by Bob Smietana
Lots of things. Here are a few priorities.
HR 40 is about more than money. It’s about grappling with history.
This just in: The world is ending. Stay tuned for our analysis of how this will affect the election.
Last night, Congress came within a single senator's vote of passing legislation to authorize a major crude oil pipeline from Canada to the Gulf of Mexico that would pump more than 830,000 barrels of high-polluting tar sands oil a day and carry and emit 51 coal plants worth of CO2 (pdf)—despite the fact that U.S. oil demand is falling and, you know, the planet is burning up—in exchange for 35 whole permanent jobs.
I'm sorry, I buried the lede: what I meant to say is that the runoff Senate race in Louisiana hasn't happened yet.
If you’re really into competing blueprints for the federal budget—and we both know you are—then it’s an exciting week. The president released his 2014 budget request today, and for the first time in many years there are White House, House and Senate budgets all on the table at the same time. There are also two other proposals, one from the House’s right wing and one from its left.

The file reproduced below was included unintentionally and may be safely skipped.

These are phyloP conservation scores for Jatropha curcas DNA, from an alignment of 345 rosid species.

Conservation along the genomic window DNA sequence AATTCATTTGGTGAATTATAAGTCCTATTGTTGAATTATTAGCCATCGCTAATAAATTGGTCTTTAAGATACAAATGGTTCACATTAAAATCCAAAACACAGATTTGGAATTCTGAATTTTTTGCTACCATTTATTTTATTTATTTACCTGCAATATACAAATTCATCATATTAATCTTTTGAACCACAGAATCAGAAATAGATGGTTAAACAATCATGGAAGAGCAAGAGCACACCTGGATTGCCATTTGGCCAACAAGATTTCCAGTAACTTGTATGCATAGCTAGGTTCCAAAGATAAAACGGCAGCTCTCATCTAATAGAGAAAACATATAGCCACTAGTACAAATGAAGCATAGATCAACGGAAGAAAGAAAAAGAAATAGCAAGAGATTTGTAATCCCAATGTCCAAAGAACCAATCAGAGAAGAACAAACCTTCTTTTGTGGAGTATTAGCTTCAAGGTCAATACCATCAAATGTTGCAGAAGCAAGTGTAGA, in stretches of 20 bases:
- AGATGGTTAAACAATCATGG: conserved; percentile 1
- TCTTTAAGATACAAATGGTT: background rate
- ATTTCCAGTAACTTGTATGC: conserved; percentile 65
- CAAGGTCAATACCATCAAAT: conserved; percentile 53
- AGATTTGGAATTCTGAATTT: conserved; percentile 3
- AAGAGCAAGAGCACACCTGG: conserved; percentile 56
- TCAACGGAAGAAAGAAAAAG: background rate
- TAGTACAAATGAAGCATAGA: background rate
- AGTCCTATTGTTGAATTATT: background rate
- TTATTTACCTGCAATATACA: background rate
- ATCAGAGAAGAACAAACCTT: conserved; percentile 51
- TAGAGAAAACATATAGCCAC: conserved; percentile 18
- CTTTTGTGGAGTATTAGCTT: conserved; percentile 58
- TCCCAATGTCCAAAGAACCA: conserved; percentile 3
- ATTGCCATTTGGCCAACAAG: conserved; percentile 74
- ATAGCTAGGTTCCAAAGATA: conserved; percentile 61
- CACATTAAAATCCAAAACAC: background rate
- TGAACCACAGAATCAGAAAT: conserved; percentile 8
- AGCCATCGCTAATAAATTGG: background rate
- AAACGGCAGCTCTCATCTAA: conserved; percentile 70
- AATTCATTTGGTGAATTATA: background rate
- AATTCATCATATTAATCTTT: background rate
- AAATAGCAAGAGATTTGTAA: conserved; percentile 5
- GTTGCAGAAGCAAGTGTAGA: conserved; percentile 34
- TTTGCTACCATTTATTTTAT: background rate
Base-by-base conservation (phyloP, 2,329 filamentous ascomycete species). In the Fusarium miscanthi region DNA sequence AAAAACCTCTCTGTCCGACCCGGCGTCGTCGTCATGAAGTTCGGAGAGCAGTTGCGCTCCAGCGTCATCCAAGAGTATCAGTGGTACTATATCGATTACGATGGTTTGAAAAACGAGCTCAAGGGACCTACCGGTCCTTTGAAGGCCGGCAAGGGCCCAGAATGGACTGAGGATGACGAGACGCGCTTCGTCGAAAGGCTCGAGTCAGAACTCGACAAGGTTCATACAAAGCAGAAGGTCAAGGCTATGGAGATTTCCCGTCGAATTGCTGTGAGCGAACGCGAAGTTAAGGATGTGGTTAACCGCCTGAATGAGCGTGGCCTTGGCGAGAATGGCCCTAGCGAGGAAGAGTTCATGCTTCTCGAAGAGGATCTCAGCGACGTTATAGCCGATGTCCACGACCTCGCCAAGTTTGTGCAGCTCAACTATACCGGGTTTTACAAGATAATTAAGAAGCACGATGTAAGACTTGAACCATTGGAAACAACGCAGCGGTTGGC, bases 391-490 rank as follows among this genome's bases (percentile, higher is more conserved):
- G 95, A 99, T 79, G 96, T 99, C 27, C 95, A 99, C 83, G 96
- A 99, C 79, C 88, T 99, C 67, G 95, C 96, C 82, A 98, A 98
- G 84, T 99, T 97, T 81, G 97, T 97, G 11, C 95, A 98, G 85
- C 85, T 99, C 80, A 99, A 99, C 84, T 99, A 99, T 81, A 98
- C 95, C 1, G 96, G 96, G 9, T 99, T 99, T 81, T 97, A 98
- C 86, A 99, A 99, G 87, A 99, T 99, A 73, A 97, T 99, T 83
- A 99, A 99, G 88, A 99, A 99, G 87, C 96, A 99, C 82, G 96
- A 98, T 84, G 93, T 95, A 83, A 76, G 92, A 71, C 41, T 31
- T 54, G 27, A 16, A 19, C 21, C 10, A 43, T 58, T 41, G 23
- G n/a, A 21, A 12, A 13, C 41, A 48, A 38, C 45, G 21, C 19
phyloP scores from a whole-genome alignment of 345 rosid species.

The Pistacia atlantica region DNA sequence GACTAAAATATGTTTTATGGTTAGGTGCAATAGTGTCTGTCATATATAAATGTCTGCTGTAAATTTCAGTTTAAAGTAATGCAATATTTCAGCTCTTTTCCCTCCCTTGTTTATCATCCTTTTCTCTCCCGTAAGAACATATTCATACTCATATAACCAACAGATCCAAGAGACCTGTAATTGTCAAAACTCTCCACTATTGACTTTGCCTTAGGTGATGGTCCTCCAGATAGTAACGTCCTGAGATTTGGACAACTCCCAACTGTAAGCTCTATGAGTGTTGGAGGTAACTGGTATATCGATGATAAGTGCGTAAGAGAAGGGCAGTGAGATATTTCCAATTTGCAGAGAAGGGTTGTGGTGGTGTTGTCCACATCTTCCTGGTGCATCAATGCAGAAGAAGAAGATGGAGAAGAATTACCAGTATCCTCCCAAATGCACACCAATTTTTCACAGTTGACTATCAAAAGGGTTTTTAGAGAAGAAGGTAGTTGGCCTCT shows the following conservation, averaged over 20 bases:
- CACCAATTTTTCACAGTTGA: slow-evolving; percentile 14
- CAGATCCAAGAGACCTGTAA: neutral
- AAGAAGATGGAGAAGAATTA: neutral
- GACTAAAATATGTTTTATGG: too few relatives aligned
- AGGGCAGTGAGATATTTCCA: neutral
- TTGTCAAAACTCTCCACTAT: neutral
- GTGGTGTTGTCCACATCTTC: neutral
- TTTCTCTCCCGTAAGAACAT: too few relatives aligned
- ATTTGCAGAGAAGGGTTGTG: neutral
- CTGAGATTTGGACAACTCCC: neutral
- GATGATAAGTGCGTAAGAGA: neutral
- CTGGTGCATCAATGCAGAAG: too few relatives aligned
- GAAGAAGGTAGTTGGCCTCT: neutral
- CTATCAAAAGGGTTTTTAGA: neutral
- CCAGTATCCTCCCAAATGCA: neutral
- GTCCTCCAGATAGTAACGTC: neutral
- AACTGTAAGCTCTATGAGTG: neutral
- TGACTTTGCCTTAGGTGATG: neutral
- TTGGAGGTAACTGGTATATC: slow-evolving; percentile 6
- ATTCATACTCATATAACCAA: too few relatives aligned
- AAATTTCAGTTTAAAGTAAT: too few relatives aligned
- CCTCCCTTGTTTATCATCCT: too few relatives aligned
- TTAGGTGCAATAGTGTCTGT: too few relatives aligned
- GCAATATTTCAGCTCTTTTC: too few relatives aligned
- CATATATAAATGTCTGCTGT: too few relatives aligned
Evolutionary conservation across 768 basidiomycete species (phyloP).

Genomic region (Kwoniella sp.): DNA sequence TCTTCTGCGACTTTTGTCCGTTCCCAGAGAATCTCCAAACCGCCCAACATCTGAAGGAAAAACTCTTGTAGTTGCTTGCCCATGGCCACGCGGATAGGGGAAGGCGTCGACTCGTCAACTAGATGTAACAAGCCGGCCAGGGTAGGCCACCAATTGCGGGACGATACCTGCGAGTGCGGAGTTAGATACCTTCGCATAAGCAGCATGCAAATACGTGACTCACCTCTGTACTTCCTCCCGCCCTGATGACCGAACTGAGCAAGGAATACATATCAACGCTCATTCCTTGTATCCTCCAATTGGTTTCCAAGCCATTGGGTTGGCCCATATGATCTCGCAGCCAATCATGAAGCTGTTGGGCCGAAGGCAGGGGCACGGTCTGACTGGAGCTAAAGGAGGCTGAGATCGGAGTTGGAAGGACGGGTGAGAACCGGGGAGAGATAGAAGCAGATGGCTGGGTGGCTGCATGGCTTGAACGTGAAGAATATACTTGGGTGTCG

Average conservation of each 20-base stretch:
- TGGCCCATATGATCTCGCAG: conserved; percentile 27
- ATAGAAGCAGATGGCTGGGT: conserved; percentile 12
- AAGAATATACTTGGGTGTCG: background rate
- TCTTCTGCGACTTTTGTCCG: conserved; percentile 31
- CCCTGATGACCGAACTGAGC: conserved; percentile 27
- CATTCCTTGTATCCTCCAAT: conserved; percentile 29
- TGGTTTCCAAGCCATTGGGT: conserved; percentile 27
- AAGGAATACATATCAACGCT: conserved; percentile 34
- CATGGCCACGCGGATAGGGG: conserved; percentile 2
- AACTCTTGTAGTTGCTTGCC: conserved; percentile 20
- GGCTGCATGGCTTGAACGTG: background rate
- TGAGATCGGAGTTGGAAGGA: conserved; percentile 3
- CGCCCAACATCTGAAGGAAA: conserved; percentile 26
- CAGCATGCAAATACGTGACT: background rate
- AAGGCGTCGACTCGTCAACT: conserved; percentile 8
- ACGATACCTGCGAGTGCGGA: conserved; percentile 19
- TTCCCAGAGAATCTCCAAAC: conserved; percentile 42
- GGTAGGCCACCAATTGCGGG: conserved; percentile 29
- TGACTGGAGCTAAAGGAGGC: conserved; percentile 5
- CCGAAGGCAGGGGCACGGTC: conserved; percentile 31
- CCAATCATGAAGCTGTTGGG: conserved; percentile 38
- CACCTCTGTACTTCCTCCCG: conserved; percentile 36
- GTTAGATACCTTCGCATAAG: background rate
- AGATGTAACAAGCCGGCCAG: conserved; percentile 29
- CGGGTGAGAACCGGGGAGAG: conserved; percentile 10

These great graphs from the Washington Post compare these five plans to one another and to current policy. Note than on the first metric, the ever-popular question of budget deficits, all five dip lower than current projections in just a couple years.
It's great to see David Beckmann convince Mark Bittman to join the fast against attempts to cut federal programs
that help the poor and the hungry. Bittman's dismissal of the religious element
of the effort by Bread for the World and others--"I doubt God will intervene
here"--betrays his unfamiliarity with Christian thought. (I'm tempted to send him
one of my ELCA "God's work, our hands" fridge magnets.) But thanks to Bittman's
involvement, now even the Nation is
giving the progressive evangelical effort positive coverage.
Today, U.S. Chief Justice John Roberts will swear in Rep.
John Boehner (R.-Ohio) as the Speaker of the House. That's a routine gig for a
Supreme Court chief justice, but yesterday's was unprecedented: on Boehner's
request, Roberts also swore in the new Speaker's staff.